I would like to know whether there is any difference in meaning if at all between "to write IN pen" and "to write WITH a pen"
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Although to write with a pen and in pen mean more or less the same thing, I do draw a distinction.
Speaking generally, to write with something (where with indicates agency and not accompaniment) usually relates something about the writer, the writer's tools, or the writing process; I can write
To write in something (where in denotes a method or style, not location or position) is to describe some characteristic intrinsic to the writing itself:
In is more exclusive; to say I write with metaphors means you employ metaphors in your writing, whereas to say I write in metaphors means your writing is characterized by the use of metaphors (or even universally comprised of metaphors). To say I write with Latin words similarly means you include Latin words in your writing; to say I write in Latin words means you use Latin words to the exclusion of any others.
I would say that in is more common in expressions, e.g. something written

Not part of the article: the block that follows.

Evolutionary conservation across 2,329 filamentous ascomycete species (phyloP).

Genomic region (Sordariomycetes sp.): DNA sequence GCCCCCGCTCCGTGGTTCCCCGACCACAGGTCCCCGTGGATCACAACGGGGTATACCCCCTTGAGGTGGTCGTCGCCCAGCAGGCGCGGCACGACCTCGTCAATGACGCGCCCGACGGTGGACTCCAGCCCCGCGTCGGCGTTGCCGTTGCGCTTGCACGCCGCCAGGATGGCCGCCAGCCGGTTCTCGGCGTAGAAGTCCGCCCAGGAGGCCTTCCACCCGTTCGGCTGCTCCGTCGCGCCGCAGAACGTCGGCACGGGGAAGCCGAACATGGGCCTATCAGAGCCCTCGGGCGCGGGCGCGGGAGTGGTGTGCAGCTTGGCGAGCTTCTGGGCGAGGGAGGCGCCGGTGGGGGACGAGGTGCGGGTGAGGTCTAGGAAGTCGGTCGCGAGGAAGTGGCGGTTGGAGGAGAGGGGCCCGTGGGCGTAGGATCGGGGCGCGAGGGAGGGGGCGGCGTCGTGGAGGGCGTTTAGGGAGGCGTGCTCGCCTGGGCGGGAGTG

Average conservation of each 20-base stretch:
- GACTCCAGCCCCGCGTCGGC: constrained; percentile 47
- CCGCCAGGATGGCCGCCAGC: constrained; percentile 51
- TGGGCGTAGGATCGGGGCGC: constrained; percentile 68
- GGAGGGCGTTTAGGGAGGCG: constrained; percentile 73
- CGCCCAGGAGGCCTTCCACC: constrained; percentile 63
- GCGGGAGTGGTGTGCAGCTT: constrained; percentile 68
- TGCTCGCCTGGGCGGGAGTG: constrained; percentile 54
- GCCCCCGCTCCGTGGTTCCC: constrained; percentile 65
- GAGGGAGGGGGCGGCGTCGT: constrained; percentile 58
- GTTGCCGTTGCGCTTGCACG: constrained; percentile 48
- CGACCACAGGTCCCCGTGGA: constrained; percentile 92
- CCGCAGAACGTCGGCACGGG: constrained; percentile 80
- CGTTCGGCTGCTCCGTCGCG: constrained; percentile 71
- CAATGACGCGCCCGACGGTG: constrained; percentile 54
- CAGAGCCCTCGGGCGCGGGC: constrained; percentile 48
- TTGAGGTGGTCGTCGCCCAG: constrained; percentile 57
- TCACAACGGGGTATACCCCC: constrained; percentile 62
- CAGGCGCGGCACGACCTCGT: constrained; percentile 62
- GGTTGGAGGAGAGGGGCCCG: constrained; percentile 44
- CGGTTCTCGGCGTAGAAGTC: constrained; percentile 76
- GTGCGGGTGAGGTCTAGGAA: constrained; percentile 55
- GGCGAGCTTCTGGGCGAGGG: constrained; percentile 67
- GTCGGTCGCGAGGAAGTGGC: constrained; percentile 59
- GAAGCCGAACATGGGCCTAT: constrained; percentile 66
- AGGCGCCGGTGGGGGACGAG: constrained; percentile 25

It is not unheard of in English to use the phrase "write in pen" to mean "write in ink with a pen." One example comes from John Updike, "Rhyming Max," from Assorted Prose (1965),
An earlier instance that a Google Books search finds is from American Law Reports Annotated (1942) [combined snippet]:
And earlier still is this example from Factory Management and Maintenance, volume 96 (1938) [snippet]:
But the expression "write in pen" seems to be a shortened form of "write in pen and ink" (all of the earliest occurrences—and there are more than a few of them, going back to 1894—of "write in pen" and "wrote in pen" in Google Books searches appear as part of the longer phrase "write [or wrote] in pen and ink"), and "pen and ink" makes a nice parallel with "pencil" (which combines the wooden case corresponding to the pen and the graphite medium corresponding to the ink).
Still, as StoneyB observes "write in ink" is the common way to express this idea. It is also older than any formulation of "write in pen," going back at least to 1826 in Google Books search results.
You might expect from the language's preference for the pairing of "write with a pen" and "write in ink" that "write with a pencil" and either "write in graphite" or "write in lead" would be favored as well. But instead, English speakers prefer "write with a pencil" and "write in pencil." The only Google Books matches for "wrote in lead" are as part of the longer phrase "wrote in lead pencil," and there are no Google Books matches for "wrote in graphite" at all.